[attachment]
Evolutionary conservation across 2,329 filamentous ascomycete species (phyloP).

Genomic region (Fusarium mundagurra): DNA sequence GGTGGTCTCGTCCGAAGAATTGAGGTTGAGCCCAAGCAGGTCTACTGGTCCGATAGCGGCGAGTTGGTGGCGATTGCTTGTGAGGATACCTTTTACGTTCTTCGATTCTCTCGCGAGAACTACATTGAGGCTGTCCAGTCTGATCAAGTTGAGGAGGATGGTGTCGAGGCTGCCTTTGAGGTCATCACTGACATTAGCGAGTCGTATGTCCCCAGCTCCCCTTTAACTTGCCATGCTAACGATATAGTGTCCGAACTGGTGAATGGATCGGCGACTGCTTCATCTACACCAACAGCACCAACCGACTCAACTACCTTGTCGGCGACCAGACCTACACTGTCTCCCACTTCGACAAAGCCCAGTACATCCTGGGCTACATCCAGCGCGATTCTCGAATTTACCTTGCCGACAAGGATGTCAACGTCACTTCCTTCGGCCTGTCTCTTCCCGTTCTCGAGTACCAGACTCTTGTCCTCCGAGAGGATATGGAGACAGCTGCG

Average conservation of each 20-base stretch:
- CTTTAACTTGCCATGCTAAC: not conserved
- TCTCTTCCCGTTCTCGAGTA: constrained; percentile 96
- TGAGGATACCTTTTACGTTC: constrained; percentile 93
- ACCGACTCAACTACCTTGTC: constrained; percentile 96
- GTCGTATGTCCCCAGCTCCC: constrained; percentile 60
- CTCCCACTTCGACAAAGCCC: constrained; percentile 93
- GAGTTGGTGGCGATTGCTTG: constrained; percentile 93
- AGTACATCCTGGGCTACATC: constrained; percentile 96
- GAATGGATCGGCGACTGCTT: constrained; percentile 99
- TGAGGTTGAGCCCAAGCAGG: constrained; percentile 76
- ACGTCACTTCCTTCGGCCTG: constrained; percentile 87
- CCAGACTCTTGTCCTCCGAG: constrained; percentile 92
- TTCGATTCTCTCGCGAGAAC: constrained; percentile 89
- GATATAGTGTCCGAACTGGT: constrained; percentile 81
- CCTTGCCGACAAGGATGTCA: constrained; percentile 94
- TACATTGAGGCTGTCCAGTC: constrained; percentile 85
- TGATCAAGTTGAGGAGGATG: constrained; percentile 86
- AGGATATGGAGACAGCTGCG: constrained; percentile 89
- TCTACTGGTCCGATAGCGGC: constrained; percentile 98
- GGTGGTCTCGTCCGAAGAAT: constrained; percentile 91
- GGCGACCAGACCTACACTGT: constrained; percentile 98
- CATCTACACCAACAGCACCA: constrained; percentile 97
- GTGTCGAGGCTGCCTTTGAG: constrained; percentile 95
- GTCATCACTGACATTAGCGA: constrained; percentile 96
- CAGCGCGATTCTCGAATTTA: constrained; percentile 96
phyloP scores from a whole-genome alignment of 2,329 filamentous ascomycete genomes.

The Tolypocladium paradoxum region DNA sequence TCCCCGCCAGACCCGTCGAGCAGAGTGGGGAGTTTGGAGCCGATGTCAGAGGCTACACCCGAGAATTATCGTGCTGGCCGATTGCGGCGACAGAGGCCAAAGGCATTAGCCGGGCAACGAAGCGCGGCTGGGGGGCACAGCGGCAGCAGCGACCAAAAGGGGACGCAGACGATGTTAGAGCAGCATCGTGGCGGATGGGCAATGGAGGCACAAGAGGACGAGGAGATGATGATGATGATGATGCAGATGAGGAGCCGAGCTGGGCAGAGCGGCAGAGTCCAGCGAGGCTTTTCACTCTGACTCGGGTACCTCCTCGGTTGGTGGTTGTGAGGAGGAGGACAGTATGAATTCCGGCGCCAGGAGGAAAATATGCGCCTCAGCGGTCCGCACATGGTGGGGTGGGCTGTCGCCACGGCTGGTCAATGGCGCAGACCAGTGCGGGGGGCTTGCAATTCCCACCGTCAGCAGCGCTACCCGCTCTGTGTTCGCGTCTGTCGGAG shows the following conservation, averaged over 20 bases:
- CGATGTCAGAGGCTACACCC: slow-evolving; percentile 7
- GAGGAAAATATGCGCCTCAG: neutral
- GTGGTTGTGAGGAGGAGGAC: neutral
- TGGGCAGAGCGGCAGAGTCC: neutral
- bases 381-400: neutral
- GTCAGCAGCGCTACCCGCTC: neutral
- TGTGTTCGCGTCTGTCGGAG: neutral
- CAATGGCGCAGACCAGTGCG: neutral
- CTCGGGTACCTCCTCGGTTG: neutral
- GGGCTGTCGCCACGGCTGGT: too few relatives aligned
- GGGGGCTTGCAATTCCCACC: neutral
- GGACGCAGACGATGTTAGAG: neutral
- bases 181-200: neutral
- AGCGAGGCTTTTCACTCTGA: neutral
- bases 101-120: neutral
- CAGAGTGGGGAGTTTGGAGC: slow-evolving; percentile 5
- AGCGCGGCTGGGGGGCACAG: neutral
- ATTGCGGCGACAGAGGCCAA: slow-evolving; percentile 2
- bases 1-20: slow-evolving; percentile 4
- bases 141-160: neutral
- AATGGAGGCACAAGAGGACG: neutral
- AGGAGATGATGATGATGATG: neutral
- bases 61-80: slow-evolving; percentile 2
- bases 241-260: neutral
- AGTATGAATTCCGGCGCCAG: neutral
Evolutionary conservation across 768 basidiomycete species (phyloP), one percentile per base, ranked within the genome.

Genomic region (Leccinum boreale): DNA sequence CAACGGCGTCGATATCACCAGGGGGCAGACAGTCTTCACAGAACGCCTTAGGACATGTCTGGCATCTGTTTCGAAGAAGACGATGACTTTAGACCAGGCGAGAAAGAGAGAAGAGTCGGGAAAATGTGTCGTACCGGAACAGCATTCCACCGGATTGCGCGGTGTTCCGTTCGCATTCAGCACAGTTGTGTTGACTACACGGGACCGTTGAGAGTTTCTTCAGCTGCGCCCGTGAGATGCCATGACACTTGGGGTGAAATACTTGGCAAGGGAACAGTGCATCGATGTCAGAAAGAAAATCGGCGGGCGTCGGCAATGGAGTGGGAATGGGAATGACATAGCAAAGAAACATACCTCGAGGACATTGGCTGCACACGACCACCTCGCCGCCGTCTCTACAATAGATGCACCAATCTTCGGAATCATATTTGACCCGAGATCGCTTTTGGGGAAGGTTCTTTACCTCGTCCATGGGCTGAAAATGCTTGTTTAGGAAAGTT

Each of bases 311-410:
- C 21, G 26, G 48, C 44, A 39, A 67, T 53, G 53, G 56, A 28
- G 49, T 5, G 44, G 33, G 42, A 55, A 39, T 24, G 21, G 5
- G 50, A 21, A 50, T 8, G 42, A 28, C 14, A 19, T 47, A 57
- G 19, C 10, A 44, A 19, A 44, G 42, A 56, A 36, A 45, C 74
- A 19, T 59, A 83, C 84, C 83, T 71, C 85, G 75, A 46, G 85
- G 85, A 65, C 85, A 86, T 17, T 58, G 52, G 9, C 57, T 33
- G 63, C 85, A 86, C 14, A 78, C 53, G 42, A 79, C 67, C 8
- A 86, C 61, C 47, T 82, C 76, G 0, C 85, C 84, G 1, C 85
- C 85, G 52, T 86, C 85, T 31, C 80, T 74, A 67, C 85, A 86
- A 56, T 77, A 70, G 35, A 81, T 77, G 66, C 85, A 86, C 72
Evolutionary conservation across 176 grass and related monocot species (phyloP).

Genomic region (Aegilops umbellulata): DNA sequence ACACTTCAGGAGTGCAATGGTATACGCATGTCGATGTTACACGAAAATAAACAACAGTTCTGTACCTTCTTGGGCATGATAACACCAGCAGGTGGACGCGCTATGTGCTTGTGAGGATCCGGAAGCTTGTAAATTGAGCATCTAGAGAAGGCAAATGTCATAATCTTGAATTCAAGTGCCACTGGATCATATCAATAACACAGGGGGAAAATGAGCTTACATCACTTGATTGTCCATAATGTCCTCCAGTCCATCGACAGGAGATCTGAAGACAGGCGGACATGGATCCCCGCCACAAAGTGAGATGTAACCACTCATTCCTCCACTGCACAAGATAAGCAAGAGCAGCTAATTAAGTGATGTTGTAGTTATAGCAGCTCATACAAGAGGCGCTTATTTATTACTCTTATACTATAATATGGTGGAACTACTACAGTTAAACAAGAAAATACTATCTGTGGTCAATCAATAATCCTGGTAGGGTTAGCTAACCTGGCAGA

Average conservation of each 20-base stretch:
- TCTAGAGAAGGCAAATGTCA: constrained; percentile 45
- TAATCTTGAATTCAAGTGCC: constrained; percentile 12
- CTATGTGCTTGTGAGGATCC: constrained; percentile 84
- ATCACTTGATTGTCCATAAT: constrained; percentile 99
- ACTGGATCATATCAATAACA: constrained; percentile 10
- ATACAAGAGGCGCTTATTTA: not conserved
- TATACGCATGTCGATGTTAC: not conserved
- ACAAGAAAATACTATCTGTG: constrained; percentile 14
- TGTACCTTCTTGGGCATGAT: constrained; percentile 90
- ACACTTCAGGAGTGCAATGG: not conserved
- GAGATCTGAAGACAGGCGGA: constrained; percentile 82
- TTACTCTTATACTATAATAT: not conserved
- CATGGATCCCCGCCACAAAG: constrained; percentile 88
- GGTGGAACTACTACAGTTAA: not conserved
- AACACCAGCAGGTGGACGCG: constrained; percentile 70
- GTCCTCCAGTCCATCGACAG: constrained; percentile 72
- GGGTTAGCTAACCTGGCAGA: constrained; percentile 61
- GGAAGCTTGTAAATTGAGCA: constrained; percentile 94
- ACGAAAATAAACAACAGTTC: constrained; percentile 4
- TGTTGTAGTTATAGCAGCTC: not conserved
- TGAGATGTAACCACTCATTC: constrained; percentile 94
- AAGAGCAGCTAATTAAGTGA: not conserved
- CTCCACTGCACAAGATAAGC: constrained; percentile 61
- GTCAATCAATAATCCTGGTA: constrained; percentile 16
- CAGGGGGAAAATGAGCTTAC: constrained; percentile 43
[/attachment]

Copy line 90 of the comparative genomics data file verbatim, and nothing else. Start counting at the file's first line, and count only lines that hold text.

- ACGAAAATAAACAACAGTTC: constrained; percentile 4